65th Anniversary of the Mass Deportations of Polish
On Sunday, February 20, 2005 the Polish Community of
Edmonton gathered at the Holy Rosary Roman Catholic Church to
commemorate the 65th anniversary of the mass deportations of
Polish citizens from eastern Poland. The solemn ceremony
commenced with the celebration of the Holy Mass, and concluded
with the dedication of a memorial plaque to the victims of the
Poland was invaded on September 1, 1939 by Nazi Germany. On
September 17, 1939, while the Polish nation struggled
desperately and alone against the might of Nazi Germany, the
Soviets, having concluded the infamous Molotov-Ribbentrop Pact
with the Nazis Ally only a short week before, delivered the
treacherous blow from the east. The Western Allies declared
war on Germany but offered only moral support. Purges, terror,
murder and mass deportations followed Poland’s defeat.
On February 10, 1940 during severely cold weather (the
temperature dipped to minus 40C that night), 110 cattle
trains, each carrying 2000 people, transported 220,000 victims
--mostly women and children, to various hostile destinations
in the USSR. Deportations followed in April and June 1940, and
continued until June 22, 1941 when Germany attacked the USSR.
By that time close to two million Polish citizens were
condemned to the remote areas of northern Russia, Siberia,
Kazakhstan, Uzbekistan and other remote locations of the vast
The conditions of the “human cargo” jammed in the cattle
cars defies description. Deprived of food, heat and the most
basic sanitary conditions, thousands perished during the
trips. Thousands more died shortly after arrival. The trains
did not stop to allow for proper religious burials. The
victims were simply tossed out as the death trains rolled
onward to their destinations.
The clergy was not among the women and children. They,
along with officers, professionals, and others, were arrested
in the autumn and winter of 1939 and executed in cold blood.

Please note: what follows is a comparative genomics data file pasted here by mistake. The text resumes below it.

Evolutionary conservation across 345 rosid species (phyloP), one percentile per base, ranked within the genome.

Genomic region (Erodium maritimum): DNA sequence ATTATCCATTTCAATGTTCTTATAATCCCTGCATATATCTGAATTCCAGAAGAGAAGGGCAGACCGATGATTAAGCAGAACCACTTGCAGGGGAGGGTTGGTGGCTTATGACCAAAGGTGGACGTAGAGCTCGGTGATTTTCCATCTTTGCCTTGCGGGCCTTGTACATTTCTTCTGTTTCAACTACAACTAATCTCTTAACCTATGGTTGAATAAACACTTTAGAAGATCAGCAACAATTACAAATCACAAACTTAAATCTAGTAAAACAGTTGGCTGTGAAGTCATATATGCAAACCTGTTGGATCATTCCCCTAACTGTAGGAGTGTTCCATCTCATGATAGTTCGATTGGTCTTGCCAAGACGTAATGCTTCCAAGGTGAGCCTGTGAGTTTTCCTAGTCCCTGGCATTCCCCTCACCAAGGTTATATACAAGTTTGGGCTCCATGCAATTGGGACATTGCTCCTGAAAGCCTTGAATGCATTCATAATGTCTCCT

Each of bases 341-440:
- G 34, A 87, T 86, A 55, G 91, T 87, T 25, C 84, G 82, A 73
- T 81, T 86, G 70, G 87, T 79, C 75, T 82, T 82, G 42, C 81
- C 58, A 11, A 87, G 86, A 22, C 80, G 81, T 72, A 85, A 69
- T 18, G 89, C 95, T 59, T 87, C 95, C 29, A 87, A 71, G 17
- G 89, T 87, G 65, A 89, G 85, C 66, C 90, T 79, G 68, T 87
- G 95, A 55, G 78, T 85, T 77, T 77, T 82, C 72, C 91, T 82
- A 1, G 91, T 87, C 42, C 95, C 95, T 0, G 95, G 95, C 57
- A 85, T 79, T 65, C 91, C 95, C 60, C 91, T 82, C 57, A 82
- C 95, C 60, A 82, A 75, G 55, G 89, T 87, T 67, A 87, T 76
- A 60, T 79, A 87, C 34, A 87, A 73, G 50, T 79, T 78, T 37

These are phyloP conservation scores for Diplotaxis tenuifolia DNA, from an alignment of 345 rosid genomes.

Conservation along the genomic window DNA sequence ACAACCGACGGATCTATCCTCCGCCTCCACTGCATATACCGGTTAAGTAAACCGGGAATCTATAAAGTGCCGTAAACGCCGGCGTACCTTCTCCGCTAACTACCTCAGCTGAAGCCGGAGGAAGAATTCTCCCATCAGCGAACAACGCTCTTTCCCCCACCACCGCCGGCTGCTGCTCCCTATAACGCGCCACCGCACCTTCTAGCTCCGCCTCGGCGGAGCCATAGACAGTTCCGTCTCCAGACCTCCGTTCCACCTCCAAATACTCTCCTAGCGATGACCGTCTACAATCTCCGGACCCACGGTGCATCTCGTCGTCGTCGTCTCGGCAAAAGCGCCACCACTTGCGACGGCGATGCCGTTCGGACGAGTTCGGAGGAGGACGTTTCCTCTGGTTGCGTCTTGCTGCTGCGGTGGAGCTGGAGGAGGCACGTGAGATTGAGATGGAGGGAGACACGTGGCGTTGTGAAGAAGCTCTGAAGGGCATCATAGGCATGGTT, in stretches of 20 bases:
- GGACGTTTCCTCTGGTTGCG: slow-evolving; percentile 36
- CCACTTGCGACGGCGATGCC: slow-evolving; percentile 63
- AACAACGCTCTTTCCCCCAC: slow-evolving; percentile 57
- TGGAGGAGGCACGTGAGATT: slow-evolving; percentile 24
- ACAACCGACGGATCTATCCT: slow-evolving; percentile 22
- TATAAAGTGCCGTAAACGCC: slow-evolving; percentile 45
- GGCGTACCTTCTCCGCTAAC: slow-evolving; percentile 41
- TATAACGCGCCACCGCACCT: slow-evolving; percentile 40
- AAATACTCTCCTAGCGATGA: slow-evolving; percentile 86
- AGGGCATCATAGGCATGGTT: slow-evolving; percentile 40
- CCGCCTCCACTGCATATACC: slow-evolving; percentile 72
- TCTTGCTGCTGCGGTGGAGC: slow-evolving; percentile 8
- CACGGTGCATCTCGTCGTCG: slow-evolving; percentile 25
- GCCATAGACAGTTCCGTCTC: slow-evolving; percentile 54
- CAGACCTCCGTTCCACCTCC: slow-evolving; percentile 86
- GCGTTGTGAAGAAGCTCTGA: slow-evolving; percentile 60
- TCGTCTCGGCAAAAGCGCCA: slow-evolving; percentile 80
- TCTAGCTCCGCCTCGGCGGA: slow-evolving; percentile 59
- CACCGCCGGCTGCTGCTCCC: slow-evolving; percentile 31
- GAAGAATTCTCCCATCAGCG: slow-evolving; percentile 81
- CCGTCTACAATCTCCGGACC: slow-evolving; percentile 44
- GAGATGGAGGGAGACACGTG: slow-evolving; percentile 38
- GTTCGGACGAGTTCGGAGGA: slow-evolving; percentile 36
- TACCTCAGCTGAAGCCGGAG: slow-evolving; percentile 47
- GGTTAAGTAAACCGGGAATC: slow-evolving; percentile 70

Thousands of remains were found. Each had their hands tied
behind their back and a bullet in the back of their skull.
Some were buried in the mass graves of Kharkov, Tver, the
Katyn forest (4421 bodies), Ostashkov (6311), and Starobielsk
(3820). Thousands of others perished in remote sites, some
still unknown. Most of the victims were officers, professors,
teachers, doctors, diplomats, civil servants and religious
leaders. Of the two million deportees only 554,000 were alive
and accounted for by 1945.
In June 1941 when Germans turned against their Soviet Ally,
Stalin declared an “amnesty” for the Poles. To the innocent
victims the word “amnesty” was a sham, for their only crime
was their Polish citizenship. Thousands of deportees, walking
skeletons, were released from the Gulag and the slave labour
camps. As they trekked toward freedom across thousands of
kilometers of the barren Siberian taigas and steppes,
thousands died of the cold, disease and malnutrition. Buried
in unmarked mass graves, they remain there, forgotten by all
but their loved ones.
In 1943, the advancing German army announced the discovery
of the mass graves in the Katyn forest (West Belarus). The
Stalinist regime blamed the Germans for the atrocity. The
Polish Government in Exile asked for an investigation by the
International Red Cross. The Russians refused. Successive
Soviet regimes perpetuated the lie for 50 years. The British
Government kept silent for decades, and, indeed, strongly
discouraged the Poles making representations or speaking about
it. By 1993, the Russian Government, now democratically
elected, finally admitted the crime and issued a formal